Do you want to know your 'body burden'? Measuring the chemicals within through biomonitoring.
As analytical methods become more sophisticated, we are able to detect minute amounts of chemical presence in human tissue. A number of studies have used biomonitoring techniques to determine levels of chemicals in the body and concerns have emerged around disclosing results. While some argue that reporting results of the presence of chemical substances causes unnecessary alarm, others advocate for the right to know, even if the possible health effects are unclear. This raises ethical issues related to reporting biomonitoring results to study participants.
Biomonitoring, a scientific technique for assessing human exposures to natural and synthetic chemicals, is based on sampling and analysis of a person's tissues and fluids. It measures contact with and absorption of toxic chemicals in the body through detection in human blood, urine, semen, amniotic fluid, breast milk, saliva, breath, hair, fingernails or other tissue. Samples are analyzed by assessing the concentration of the "parent chemical" and the products created when the "parent" breaks down (metabolites), as well as the products that the parent chemical reacts with. In this way, biomonitoring results are a detailed measure of exposure from multiple sources and routes.
"Body burden"--also called the internal or absorbed dose--is the amount of chemical compound present in the human body at a given point in time.
Biomonitoring was originally used to detect exposure to chemicals in occupational settings, but its use became more widespread during the 1970s through the detection of lead levels in the blood linked with leaded gasoline, lead paint and lead solder in canned food. This method for assessing exposure has recently become less expensive and more widely available with advances in molecular biology that have allowed for more specific, sensitive and biologically relevant tests. With these advances, biomonitoring research is becoming more common in academic and governmental settings, as well as in environmental advocacy and research organizations that use these studies to promote more stringent regulation of toxic chemicals.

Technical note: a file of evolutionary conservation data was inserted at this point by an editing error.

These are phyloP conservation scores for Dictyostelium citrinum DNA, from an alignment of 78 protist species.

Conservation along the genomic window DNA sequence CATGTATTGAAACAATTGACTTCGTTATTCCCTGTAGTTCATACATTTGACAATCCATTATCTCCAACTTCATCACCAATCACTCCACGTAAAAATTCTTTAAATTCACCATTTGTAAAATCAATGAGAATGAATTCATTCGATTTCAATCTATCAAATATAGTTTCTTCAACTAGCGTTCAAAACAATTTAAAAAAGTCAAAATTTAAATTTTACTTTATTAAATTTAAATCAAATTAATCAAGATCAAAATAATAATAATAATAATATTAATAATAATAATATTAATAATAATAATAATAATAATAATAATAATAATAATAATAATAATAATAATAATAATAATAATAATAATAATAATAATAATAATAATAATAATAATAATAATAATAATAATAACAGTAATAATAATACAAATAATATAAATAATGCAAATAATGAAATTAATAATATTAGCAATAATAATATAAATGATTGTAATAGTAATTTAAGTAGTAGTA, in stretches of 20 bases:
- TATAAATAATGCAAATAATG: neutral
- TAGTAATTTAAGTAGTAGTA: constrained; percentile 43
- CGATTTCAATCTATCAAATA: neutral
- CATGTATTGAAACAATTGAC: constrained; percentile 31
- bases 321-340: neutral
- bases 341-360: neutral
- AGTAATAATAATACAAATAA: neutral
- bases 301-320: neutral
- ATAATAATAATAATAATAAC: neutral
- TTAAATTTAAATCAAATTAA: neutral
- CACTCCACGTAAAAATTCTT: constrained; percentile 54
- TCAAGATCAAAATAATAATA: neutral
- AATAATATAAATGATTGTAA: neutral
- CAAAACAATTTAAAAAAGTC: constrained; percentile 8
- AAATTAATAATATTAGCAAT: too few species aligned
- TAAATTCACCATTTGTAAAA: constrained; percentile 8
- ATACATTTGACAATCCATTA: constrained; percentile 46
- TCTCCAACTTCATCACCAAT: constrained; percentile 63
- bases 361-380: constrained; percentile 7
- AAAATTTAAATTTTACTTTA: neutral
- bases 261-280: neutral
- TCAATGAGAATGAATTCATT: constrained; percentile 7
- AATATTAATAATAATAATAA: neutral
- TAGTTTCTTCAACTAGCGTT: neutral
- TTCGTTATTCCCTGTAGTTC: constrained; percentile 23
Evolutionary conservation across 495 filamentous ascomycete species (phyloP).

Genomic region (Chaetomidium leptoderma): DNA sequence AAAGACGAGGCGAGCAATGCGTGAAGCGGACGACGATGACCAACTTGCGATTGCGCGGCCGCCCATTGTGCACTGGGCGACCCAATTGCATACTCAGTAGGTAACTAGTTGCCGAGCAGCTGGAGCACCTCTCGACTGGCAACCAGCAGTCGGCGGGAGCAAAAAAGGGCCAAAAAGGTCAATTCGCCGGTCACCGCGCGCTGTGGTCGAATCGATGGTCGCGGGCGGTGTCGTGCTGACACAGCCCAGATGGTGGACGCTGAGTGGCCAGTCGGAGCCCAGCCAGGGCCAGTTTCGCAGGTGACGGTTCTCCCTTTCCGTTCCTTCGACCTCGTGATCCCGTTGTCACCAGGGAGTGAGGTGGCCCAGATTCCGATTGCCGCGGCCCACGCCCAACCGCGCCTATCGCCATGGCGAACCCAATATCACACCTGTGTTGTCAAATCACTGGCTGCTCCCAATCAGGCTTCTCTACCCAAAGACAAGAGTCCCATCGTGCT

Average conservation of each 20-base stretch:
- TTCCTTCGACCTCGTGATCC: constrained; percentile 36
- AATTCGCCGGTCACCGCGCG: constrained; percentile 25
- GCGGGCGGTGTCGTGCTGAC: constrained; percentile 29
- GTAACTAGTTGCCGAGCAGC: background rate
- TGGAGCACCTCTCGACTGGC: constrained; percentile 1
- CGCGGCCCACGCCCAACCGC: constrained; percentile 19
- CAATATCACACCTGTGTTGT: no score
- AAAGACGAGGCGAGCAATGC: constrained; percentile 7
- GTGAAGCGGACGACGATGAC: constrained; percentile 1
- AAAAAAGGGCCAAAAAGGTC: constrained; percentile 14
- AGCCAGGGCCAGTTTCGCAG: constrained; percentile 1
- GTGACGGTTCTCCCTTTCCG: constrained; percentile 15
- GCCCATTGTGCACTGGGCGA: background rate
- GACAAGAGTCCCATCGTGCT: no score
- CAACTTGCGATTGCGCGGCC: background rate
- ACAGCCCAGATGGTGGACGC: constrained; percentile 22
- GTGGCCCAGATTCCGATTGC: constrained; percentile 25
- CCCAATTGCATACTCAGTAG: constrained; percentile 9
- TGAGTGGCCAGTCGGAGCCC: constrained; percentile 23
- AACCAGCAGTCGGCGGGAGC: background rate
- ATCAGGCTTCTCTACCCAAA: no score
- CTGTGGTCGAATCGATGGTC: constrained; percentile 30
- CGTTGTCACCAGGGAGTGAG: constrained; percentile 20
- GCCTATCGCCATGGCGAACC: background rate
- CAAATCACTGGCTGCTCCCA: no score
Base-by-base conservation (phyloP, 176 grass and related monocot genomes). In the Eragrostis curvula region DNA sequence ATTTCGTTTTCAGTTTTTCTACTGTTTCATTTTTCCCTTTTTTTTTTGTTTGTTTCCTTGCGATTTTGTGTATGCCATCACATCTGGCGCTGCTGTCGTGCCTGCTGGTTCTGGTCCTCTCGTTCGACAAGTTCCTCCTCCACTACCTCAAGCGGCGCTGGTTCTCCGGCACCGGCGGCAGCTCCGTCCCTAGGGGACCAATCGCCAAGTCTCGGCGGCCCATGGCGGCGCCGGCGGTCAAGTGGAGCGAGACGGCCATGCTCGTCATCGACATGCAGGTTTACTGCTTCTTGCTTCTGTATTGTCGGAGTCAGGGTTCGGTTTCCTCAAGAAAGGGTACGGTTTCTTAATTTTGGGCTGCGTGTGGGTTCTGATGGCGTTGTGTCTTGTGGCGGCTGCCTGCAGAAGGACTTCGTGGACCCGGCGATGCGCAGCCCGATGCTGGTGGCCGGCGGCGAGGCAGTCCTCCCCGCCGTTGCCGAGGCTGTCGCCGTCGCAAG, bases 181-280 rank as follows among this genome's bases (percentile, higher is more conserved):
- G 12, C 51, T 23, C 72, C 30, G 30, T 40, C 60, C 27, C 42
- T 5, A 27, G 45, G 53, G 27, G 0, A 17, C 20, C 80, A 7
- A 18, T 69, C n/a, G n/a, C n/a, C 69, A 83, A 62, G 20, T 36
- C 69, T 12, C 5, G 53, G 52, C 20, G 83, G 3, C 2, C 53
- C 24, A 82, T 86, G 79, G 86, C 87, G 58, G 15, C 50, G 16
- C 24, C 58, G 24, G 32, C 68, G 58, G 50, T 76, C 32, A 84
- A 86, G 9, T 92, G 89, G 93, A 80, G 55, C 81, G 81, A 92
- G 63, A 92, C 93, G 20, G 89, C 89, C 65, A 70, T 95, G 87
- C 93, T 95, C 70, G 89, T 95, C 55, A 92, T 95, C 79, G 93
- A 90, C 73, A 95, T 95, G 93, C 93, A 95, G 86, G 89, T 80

However, because little is known about the potential health related outcomes of many of the pollutants studied, there are ethical challenges regarding whether and how to report results to individual study participants when clinical effects are uncertain.
Nationwide studies and sources
In the United States, the Centers for Disease Control and Prevention began a nationwide biomonitoring study in 1999 , which is now updated every few years. Two major national biomonitoring studies are currently underway in Canada. The Canadian Health Measures Survey (CHMS) carried out by Health Canada and Statistics Canada includes a biomonitoring component. The CHMS is a population-based household survey that is currently assessing 91 chemicals and their metabolites in a Canadian sample to determine baseline amounts. Blood and urine specimens are being analyzed for a number of different classes of substances, including metals, phthalates, polychlorinated biphenyls (PCBs), brominated flame retardants (BFRs), organochlorine pesticides, organophosphate insecticide metabolites, phenoxy herbicides, cotinine, perfluorinated compounds and bisphenol-A. The survey also includes a questionnaire, which allows for the analysis of risk factors related to exposure to these environmental chemicals.
Another Canadian study, the Maternal Infant Research on Environmental Chemicals  (MIREC) study is examining approximately 2,000 pregnant women and their babies' exposures to a variety of chemicals such as phthalates, PBDEs, pesticides, etc.
Brominated flame retardants (BFRs) and phthalates are two types of chemicals that are increasingly found through biomonitoring. Some chemicals, such as polychlorinated biphenyls (PCBs), dioxins, and Polybrominated Diphenyl Ethers (PBDEs) are considered "persistent," remaining in the body for long periods of time as they adhere to fatty tissue. Others, such as volatile organic compounds (VOCs) and phthalates are processed by the body and expelled through urine.
Recent clinical studies indicate that BFRs may impact early stages of human development and at least one outcome is abnormalities of the reproductive system. Levels of BFRs in the environment and in humans in North America are on the rise. The body burden of BFRs in North Americans has risen sharply since the early 1990s to reach a level among the highest in the world. Most of the consumer products containing BFRs are found in homes and offices, since the substances are used to reduce flammability of carpet fibers, foam, mattresses, wiring, computers and other electronics. We spend over 80 per cent of our time indoors and the indoor environment has 1.5 to 50 times greater levels of BFRs compared to the outdoor environment.